Getting Back in the Saddle After an Injury
About 3 months ago, I fell really badly during a lesson. I asked my horse to go way too long and he chipped, making two different choices. I ended up going to the hospital and learned that my kidney was torn and that I could not engage in any contact sports for 3 months. The first thing I thought was “Kidney? You can tear a kidney??” At the time, I was gearing up for my last show of the year, so the news bummed me out. It was really hard for me to accept that I wouldn’t be able to ride. Riding has always been therapeutic for me, and it’s been my escape and happy place. At the time, I had never really been without it. The feeling of throwing your heart over the jump in hopes the horse will follow is something I will always love.
I couldn’t exercise and train the same way. This included trail running and other higher impact exercises. Not only was I unable to ride, but I wasn’t even allowed to train in order to keep myself in shape. Since my injury was internal, healing meant rest. After about a month, I began doing lower-impact exercise, along with hiking the trails around my house. I have a pilates reformer that I work on frequently, so I started strengthening that way. Lower impact training continued, and by the second month I started lighter core work, using a rowing machine every day as cardio, and eventually running a little bit more. By the third month, I stayed away from difficult high impact exercise and started back on my regular regiment, including stretching. Hiking, instead of running, became a bigger part of my life while I was injured. My family has always been very outdoorsy, and I’m no exception. Every Sunday, my family goes on a hike, rain or shine. I came to appreciate hiking more, as it served as my escape. Since riding was out of the picture, being able to slow down and appreciate the world around me was amazing. I've taken this perspective out of this whole experience. Learning to slow down and appreciate where you are is a valuable skill that I got to practice.
However, the hardest part of this injury wasn’t the injury itself. After a few days, my side didn’t even hurt that much. I was lucky it wasn’t worse. However, being on the sidelines for 3 months really set me back. I missed one show, which wasn’t the end of the world, but most of the off season I wasn’t able to ride. Therefore, when Thermal came around the corner, my first show of the year, I had only ridden a handful of times. This was a whole other challenge.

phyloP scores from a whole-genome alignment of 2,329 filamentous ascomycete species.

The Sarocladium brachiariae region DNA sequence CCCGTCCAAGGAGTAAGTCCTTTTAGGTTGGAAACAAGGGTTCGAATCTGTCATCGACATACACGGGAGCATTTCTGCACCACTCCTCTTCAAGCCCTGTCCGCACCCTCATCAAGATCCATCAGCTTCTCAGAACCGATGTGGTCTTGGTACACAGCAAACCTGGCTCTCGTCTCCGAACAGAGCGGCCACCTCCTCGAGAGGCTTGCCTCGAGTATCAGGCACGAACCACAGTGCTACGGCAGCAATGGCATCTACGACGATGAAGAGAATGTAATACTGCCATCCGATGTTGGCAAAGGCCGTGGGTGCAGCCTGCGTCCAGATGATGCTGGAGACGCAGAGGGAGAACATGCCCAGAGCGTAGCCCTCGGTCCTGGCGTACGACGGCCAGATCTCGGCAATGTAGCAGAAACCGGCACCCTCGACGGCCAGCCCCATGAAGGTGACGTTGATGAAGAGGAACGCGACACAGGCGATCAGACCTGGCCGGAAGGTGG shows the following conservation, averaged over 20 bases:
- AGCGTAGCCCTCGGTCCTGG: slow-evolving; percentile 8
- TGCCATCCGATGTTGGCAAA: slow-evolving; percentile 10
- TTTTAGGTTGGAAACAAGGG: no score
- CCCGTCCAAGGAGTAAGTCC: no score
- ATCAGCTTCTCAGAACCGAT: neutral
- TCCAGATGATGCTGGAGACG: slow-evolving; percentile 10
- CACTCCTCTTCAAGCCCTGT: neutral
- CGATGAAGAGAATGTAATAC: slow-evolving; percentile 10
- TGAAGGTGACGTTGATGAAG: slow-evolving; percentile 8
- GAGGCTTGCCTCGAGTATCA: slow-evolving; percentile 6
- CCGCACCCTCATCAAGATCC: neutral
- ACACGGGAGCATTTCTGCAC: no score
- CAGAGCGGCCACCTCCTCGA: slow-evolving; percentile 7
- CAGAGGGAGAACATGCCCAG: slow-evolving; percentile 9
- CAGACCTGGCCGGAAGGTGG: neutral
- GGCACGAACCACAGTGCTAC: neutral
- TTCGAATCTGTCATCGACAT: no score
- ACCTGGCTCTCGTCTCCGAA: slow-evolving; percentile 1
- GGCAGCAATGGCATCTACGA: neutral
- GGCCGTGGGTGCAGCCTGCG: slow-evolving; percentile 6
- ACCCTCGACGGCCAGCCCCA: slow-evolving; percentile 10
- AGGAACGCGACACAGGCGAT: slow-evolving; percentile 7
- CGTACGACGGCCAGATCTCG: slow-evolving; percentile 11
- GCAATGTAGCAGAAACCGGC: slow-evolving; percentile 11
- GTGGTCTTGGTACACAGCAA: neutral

My comeback wasn’t going to be immediate, and in a competitive setting like Thermal, it’s hard not to compare where you are to others. Practicing this skill of just focusing on where you are is so important, and I think that it’s so easy to get swept up in a comparing cycle. For the first weekend, I was working on getting my eye back, and gaining back the trust between me and my horse. When I started riding again, I found myself doing all kinds of nervous habits that I didn’t do before. Sometimes at the base of the jump I would pull for no reason, because I was afraid. I had to learn to trust myself again, and get my instincts back. Once I gave this process more time, and tried not to rush through, I slowly gained back what I had lost. After Thermal, I began getting more in the swing of things. It took time, but allowing the process to work was both challenging and rewarding.
Another thing I took away from this experience was how adversity is never acknowledged in our culture. In general, people only share what’s going right, rarely what’s going wrong. Our culture emphasizes achievements, and never all the hard work it took to get there. Life constantly tests you, and it’s up to you to embrace it and let yourself grow as a person, or not. I’m not saying I’m glad I fell, but it took me a while to see that I needed to try and grow from it. It allowed me to have more balance in my life and pushed me to try things I never would have. This all sounds cliché, but it’s these kinds of experiences that turn us into the people we are.
Junior rider, CA, USA